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Why rebels and trouble-makers could be good for business

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You’ve a job to fill and you’ve whittled the applicants down to two strong candidates. Both have great CVs and enthusiasm for what you do, but during the interviews one of them left you feeling they might challenge the status quo from time to time. Do you choose the candidate that’s going to slot right in or one of the rebels, sure to shake things up?

If you work in a job that requires a level of creativity – then I’d make a case for hiring one of the rebels. Why? Because mavericks mix things up. They’ll stop your ideas from becoming safe. They’ll make others in the team fight harder to defend their best ideas – t hey will keep you on your toes. It’s impossible to know if rebels will have creative ideas better than the rest of the team, but it’s likely they’ll force everyone to think differently. That’s not a bad thing when some offices struggle to do any creative thinking at all. In what’s been called ‘creative clone’ syndrome we can fall into the trap of hiring people that we like, and that are like us, but it can result in a sea of bland ideas.

The fact is that if you want your ideas to resonate with your target audience, consumers or customers and stop people in their tracks, you might need to rip up the rulebook. You need a healthy dose of rebellion, which is one of the creative elements I look at in a chapter about the characteristics of creative people in my new book, In Your Creative Element. My goal was to explain (based on 20 year’s experience and studying creativity and innovation for two years) how everyone could be more creative. Rebellion is one of 62 creative elements that make up by Periodic Table of Creative Elements and the framework for the book.

In the book, I interview Rupert and Claire Callender, the husband and wife team behind Devon-based The Green Funeral Company. I think they are inspirational: with diverse influences from punk to crop circles they are dynamic and rebels in a highly traditional industry. In short, they had become so disenfranchised by traditional funerals that they wanted to put a firecracker under the existing model.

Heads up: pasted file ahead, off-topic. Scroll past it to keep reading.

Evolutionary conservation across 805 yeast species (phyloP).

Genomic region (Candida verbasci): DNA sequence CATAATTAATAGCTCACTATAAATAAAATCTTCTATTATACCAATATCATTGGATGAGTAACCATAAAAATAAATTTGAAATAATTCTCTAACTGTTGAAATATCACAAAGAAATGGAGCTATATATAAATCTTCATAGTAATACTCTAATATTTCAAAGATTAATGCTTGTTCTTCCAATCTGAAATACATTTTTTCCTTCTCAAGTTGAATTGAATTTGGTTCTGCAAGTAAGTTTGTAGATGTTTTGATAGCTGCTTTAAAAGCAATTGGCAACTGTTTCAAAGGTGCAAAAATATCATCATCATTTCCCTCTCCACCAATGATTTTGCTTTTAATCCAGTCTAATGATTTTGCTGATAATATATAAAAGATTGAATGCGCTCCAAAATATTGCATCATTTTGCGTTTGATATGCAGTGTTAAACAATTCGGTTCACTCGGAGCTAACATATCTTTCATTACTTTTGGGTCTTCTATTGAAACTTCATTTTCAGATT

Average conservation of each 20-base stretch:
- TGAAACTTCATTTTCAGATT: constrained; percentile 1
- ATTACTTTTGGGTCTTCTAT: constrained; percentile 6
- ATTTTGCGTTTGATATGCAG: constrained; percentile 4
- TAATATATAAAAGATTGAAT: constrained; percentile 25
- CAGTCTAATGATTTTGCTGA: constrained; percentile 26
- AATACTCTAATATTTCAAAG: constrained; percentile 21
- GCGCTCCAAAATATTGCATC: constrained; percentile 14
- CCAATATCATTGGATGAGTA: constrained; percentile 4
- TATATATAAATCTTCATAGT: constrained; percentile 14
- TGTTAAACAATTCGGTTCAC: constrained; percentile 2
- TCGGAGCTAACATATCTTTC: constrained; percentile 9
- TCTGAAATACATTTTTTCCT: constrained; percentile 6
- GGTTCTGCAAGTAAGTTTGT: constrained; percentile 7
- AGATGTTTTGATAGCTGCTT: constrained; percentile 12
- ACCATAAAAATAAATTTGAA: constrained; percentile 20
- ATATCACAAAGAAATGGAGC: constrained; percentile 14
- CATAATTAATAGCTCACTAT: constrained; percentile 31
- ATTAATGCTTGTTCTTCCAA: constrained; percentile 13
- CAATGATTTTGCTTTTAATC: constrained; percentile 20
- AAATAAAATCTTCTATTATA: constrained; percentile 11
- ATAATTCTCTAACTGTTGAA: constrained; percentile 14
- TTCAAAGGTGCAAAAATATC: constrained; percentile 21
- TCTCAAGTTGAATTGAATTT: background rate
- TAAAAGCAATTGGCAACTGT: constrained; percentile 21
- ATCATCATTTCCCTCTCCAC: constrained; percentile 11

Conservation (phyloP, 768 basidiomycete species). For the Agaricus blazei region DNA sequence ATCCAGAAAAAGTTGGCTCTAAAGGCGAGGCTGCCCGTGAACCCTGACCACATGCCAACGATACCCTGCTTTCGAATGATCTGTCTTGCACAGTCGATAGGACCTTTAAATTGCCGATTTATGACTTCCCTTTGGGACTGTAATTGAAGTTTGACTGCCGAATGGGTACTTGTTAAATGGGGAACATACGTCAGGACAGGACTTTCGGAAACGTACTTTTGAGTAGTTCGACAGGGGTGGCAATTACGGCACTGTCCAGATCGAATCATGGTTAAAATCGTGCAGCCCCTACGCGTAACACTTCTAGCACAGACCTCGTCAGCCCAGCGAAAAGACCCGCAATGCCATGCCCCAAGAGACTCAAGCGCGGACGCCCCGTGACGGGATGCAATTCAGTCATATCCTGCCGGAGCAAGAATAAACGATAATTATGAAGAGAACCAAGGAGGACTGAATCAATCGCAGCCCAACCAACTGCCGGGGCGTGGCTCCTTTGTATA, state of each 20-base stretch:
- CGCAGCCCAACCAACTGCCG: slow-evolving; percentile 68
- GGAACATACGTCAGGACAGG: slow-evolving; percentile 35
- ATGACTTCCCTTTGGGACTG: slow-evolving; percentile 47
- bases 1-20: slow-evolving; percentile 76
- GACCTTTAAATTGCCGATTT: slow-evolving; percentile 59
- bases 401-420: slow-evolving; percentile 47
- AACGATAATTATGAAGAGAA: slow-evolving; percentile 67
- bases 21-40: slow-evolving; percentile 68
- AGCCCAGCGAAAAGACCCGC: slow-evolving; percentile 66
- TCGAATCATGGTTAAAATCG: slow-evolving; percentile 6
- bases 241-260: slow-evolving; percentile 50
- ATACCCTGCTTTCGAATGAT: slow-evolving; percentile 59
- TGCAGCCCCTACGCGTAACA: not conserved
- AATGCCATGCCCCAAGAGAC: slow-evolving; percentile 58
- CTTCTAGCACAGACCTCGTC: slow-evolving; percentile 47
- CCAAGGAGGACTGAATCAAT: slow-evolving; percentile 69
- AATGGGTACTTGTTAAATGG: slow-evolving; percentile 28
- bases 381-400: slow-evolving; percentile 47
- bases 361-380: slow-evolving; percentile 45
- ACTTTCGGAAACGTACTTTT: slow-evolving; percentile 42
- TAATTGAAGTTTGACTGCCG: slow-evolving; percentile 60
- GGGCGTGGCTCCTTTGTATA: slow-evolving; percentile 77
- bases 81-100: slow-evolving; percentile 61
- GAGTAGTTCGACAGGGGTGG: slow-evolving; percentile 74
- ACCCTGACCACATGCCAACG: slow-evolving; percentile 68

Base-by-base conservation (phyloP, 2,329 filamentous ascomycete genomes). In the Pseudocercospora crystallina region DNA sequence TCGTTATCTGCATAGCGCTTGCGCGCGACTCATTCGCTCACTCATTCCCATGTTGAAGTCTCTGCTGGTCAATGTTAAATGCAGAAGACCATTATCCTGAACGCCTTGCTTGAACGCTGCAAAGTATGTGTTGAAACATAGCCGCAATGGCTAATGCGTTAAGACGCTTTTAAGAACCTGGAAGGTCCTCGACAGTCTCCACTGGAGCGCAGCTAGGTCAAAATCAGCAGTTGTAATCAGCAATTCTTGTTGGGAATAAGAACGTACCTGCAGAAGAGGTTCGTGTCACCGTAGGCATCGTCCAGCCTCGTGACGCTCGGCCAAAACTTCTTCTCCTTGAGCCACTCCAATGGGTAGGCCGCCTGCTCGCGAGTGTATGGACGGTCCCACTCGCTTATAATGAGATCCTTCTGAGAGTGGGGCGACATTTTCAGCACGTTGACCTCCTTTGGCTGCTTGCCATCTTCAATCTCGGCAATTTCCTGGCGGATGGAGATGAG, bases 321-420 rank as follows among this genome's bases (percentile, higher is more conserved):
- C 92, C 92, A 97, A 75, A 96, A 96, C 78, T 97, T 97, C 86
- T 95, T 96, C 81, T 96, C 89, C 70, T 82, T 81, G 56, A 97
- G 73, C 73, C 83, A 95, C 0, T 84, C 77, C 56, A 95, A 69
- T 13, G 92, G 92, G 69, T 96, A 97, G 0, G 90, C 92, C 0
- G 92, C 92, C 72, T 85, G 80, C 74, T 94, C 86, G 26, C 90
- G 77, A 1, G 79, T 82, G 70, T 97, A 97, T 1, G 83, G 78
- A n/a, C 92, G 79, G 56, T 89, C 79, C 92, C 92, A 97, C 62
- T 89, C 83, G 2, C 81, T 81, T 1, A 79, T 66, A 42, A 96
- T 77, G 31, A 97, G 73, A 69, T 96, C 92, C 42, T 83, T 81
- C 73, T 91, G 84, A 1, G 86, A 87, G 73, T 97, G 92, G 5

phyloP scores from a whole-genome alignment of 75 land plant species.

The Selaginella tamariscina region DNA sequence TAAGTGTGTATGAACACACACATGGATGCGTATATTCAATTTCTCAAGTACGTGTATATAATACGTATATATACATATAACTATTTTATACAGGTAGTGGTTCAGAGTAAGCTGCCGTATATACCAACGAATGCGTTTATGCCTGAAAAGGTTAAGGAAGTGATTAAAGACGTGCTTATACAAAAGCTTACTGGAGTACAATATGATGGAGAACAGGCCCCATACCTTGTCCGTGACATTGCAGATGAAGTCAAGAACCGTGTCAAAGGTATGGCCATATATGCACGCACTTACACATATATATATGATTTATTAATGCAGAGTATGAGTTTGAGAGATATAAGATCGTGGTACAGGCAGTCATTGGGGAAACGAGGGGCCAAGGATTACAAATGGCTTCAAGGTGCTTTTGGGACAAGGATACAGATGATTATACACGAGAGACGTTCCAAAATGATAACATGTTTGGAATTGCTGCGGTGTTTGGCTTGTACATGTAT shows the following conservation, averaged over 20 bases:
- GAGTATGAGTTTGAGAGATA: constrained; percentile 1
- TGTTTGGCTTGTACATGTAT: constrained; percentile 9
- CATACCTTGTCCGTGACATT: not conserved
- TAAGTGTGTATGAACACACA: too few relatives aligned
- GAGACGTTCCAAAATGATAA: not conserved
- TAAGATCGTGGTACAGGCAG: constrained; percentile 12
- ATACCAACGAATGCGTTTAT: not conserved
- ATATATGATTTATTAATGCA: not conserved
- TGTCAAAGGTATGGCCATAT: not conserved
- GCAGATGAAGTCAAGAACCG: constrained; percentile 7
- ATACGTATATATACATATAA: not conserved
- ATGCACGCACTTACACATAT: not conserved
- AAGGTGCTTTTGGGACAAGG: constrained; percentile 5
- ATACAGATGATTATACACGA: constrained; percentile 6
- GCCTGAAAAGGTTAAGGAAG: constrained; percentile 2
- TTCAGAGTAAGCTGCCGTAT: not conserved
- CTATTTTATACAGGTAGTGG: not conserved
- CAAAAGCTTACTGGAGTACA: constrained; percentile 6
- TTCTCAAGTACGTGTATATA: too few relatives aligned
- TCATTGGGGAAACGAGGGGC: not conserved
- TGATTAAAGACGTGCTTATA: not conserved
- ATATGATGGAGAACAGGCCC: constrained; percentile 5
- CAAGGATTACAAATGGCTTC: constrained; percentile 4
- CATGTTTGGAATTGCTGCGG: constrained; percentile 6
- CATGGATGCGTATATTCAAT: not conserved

They say: “We want to challenge absolutely everything about the funeral industry. When we first meet you (the deceased’s family), we are unlikely to be wearing suits. We do not have a fleet of hearses and limousines. We do not employ bearers. We do not consider faux-Victoriana and a mournful expression to be an assurance of respect and dignity. We have buried Generals and Lords, but we approach each funeral as unique.”

I’ve worked in multiple creative businesses during the course of my career and I’ve come to appreciate just how vital rebels are if you want to avoid stagnation. While it’s true they can sometimes be painful to work with, I’ve seen dozens of examples of mavericks forcing people to contemplate new paths and wild new ideas.

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Contrary to initial fears you may have, they can add dynamism to teams – once you understand what’s driving them. I’d love to have had Rupert and Claire Callender on one of my creative teams, or a James Watt, co-founder of BrewDog beer – a self-proclaimed ‘business punk’ who uses unorthodox and eye-catching stunts to generate media coverage. Brewdog uses stunts to generate media coverage and outshout its competitors. These include “packaging a 55 per cent alcohol beer in stuffed road kill animals, parking a tank outside the Bank of England, employing a dwarf to petition for a two-thirds pint measure and naming a drink after the drugs cocktail that killed Hollywood star River Phoenix.”

Being a maverick is probably one of the most clichéd notions of what it means to be a creative individual and is an accepted norm in art, fashion and music. And in business, rebellion can drive campaigns and ideas that change the world. Even in a small business, the out-there ideas of those who think differently can make a big difference. If you don’t want to hire a maverick, then a safer way for you to embrace a little rebellion in the workplace is to ask yourself what rules or stereotypes exist in your industry that you could break in order to shake things up (in a positive way). Disruption has been the marketing buzzword of 2016 and it doesn’t happen without rebels.

Thinking like this could be the source of some groundbreaking new ideas. If you want to formalise it, the next time you get the team together try having five-minutes of “creative anarchy”. Which of the team’s wildest, craziest, most left-field ideas give you something to work with?

Here’s why it’s worth the effort: before James Dyson came along, everyone already knew how to make a vacuum cleaner. Dyson did too – he simply decided he was going to do it differently and now he’s worth $4.7bn. You might not have the advertising budget or the resources of your bigger competitors, but you don’t have to outspend them if you can out-think them.

Claire Bridges is author of In Your Creative Element, which can be brought at KoganPage – highly practical and packed with case studies and tips from creative experts and organisations including the NHS, United Nations, Twitter, Punchdrunk, Sky Media and Paddy Power as well as some of the world’s most successful advertising and PR agencies. 

Image: Shutterstock

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